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Storage of Seals

Most polymeric items including vulcanized rubber and other elastomers tend to change their properties during storage and may become unserviceable. This may be due to hardening, softening, cracking, crazing or other degradation and may be the result of oxygen, ozone, light, heat and/or humidity.

The following recommendations indicate the most suitable conditions for storing elastomeric items, whether as a single item or composite product.

  1.  Temperature
    Storage temperatures should not exceed 50oc. Low temperatures are not permanently harmful provided the rubber items are handled carefully and not distorted. When taken from low temperatures items should be raised to approximately 30oc before they are used.
  2.  Humidity
    Optimum humidity is about 65% in a draft-free atmosphere.
  3.  Light
    Protection from direct sunlight and strong artificial light with a high ultraviolet content is important. Unless packed in opaque containers, it is advisable to cover windows with red or orange screens or coatings.
  4.  Oxygen and Ozone
    Elastomeric items should be protected from circulating air wherever possible. As ozone is particularly harmful to rubber, storage rooms should be free from equipment that may give rise to electric sparks or discharge. Wrapping, storage in airtight containers or other suitable means should be used for vulcanised rubber items.
  5.   Deformation
    Where possible, rubber items should be stored in a relaxed position, free from tension or compression. Laying the item flat and avoiding suspension or crushing keeps it free from strain and minimises deformation.
  6.  Contact with Liquid and Semi-Solid Material
    Contact with liquids and semi-solid materials, particularly solvents, such as oils or greases should be avoided unless so packed by the manufacturer.
  7.  Contact with Metals
    Metals such as manganese, iron and copper, or copper alloys can have a harmful effect on rubber. A layer of paper, polyethylene or cellophane will keep these separated.
  8.  Contact with Non-Metals
    Contact with other rubbers or creosotes should be avoided.
  9.  Stock Rotation
    Elastomers should be stored for as short a period as possible, and strict stock rotation should be practiced.
  10.  Cleaning
    Organic solvents such as trichloroethylene, carbon tetrachloride and petroleum are the most harmful agents. Soap and water and methylated spirits are the least harmful, and all parts should be dried at room temperature before use.
  11.  Shelf Life
    The table shows the storage life of seal components made from the more common materials under ideal conditions. Storing under less than ideal conditions will reduce the life.

Careful inspection of the following should be made before installation after storage:

  1. Mechanical damage
    b. Permanent distortion
    c.  Cracks or surface crazing
    d.  Tackiness or surface softening/hardening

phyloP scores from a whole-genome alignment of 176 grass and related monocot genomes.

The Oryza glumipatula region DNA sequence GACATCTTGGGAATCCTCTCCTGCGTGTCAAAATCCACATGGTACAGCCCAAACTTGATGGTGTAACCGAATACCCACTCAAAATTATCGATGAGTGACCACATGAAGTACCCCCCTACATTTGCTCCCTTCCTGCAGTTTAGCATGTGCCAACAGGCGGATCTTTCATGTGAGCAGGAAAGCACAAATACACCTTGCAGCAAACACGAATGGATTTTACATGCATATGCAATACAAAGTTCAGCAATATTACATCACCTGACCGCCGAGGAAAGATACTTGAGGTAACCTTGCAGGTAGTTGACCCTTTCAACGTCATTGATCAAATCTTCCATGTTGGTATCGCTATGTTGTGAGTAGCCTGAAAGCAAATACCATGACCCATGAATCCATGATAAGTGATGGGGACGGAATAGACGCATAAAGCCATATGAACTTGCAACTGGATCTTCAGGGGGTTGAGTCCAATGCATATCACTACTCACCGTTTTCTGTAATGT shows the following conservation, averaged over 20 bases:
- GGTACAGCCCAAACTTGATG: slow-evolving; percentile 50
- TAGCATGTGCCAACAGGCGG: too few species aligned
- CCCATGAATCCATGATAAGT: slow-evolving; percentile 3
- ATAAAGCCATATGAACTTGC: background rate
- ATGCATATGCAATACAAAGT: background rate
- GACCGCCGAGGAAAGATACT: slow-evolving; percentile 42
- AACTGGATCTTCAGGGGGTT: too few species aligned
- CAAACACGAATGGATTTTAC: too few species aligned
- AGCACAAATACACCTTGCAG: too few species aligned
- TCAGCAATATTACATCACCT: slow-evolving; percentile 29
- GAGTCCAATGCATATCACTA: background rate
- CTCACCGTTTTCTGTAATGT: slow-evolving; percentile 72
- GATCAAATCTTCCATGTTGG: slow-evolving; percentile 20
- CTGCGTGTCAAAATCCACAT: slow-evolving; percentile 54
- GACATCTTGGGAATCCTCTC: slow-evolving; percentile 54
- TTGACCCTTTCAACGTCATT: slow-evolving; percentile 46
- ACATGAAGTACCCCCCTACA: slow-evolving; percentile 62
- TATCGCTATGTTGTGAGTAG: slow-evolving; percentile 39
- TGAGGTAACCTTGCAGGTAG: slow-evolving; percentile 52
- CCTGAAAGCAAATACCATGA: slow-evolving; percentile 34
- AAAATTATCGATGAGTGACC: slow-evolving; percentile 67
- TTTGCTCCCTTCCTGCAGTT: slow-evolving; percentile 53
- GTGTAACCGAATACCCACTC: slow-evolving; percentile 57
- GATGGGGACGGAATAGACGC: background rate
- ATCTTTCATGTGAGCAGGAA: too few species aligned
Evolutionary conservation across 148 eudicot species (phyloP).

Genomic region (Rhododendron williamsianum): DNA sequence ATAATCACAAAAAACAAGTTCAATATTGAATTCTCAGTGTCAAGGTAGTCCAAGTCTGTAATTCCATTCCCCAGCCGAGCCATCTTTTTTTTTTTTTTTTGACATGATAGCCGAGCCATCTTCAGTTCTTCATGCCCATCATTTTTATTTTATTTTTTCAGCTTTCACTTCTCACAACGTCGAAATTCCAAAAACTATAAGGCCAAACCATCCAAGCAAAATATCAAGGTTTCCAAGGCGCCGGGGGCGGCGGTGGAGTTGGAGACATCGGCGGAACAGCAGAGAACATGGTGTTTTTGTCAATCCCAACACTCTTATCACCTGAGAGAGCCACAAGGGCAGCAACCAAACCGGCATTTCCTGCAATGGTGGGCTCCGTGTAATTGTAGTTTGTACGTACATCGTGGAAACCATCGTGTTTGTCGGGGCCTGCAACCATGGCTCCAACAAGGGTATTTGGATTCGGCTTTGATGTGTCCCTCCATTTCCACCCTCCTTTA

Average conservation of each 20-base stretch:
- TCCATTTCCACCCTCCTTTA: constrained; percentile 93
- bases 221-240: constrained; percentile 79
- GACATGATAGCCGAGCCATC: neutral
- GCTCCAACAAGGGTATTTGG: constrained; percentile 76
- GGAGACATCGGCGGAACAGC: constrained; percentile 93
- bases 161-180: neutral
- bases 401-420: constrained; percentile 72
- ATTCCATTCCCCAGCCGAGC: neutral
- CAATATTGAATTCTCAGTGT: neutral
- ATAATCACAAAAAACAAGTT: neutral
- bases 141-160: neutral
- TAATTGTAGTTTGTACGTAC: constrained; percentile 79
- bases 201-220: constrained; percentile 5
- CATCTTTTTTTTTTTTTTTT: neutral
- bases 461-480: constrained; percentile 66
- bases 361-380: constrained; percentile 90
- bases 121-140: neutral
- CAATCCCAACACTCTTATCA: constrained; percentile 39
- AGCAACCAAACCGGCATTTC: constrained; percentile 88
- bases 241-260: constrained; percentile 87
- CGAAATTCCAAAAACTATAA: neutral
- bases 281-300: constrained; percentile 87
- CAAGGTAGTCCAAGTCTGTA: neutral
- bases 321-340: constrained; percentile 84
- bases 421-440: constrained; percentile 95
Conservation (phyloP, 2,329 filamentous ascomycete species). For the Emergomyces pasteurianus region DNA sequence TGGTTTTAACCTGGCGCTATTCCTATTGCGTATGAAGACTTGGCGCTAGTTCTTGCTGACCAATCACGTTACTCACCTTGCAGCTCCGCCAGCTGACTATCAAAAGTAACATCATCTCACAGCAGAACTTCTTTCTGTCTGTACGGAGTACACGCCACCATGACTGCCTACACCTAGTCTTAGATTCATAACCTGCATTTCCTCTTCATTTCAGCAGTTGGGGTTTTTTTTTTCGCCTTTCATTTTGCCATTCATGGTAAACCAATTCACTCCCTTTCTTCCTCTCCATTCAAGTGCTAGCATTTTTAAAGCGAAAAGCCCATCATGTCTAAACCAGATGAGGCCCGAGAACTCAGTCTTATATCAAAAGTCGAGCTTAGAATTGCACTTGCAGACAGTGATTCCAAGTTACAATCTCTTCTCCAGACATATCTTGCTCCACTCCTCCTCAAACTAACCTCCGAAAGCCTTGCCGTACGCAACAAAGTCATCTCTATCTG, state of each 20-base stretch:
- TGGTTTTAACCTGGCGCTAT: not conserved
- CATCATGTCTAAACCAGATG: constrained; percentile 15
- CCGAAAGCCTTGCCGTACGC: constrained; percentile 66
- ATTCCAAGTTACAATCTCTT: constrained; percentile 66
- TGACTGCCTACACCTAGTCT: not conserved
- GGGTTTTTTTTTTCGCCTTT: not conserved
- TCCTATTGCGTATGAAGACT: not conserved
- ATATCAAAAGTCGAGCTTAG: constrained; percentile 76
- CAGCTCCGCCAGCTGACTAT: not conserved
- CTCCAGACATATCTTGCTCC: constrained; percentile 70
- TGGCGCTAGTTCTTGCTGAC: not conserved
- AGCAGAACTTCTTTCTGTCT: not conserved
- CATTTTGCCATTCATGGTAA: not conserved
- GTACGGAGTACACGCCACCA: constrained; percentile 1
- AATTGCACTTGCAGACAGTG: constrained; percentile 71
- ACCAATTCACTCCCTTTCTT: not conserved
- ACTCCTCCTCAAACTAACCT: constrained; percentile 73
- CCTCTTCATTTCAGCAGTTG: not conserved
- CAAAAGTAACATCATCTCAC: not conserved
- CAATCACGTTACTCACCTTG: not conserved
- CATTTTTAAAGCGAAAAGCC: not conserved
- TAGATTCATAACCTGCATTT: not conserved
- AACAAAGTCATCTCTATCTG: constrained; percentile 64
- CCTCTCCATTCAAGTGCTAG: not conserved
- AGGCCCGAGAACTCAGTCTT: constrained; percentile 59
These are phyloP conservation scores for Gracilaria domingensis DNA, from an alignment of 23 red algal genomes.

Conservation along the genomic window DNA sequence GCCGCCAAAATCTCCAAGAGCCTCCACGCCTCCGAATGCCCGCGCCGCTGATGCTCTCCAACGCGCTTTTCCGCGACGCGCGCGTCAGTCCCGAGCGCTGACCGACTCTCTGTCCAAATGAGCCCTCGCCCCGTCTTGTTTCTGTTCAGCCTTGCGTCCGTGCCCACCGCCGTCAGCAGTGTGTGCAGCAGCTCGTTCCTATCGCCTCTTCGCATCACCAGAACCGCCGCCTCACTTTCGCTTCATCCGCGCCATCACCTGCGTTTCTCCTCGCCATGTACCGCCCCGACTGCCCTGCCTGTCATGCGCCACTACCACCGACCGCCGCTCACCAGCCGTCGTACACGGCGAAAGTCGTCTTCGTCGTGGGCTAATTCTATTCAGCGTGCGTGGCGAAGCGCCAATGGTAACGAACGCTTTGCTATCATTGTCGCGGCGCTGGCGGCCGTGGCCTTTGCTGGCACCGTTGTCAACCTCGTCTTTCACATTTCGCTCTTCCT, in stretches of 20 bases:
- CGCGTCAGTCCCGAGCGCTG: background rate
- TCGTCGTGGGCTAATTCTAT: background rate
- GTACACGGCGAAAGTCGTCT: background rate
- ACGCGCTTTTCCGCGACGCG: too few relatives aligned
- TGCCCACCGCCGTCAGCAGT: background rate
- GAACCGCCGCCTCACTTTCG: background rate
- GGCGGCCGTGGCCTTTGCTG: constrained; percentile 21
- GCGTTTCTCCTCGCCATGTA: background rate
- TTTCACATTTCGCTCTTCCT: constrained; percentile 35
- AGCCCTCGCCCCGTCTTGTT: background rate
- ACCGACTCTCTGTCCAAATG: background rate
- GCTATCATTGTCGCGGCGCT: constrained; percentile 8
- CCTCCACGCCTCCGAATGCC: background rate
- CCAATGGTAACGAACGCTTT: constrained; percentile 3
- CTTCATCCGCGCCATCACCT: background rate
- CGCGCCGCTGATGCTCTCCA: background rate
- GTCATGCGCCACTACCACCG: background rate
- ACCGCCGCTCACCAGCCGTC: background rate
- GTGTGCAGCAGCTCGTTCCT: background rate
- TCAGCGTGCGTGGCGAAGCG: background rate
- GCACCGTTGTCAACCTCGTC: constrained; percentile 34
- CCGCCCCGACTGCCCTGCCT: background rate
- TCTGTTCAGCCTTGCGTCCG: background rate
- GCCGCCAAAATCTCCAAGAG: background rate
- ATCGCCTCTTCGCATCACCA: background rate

Thin components (less than 1.6mm {1/16in}) tend to be more critically affected.

The appearance of ‘bloom’ is relatively unimportant, except in certain non-toxic applications.


Storage Advices for Hydraulic and Pneumatic Sealing Elements

During storage rubber and plastic parts may be exposed to chemical and physical changes. This could be caused by combined factors.

  • Oxygen
  • Ozone
  • Direct sun light
  • High temperature
  • Ultra-violet rays
  • Humidity
  • Dirt and chemical affects

Stored in good conditions, rubber and plastic products can keep their chemical and physical features in long periods.

Environment, moisture and temperature
Ideal temperature is between 5°C and 25°C and moisture rate should be about 60%. Less temperature rates do not result in technical changes, but before assembly, the temperature for seal is advised to be 20-25°C. In addition to those direct heat contacts are not recommended.

It may change the mechanical features of products. Therefore, the environment should be cleaned before assembly and during storage.

Light and ultra-violet rays
Recommended storage conditions are the rooms protected from fluorescent lambs, ultra-violet rays, powerful light sources and direct sun lights. Red or orange colour lights are adviced.

Oxygen and ozone
They are oxidizing agents. What is suitable for seals is to store them by packing up with Polythene (PE) materials. Ozone is especially a destroying agent and so there should not be electrical equipments with high voltages such as motors, etc.

Deformation should be avoided during storage. Rubber parts and thermo-plastic seals should be kept away from coercive forces and squeezing because they cause a rapid change in mechanical features and endurance against agents in nature.

Contact with grease and hydraulic liquids
Any contact with solvents, oils and other liquids should be avoided.

Contact with metals
Some metals (i.e. manganese and copper) may harm some seal types, therefore, contacting directly with metals or their alloys should be avoided.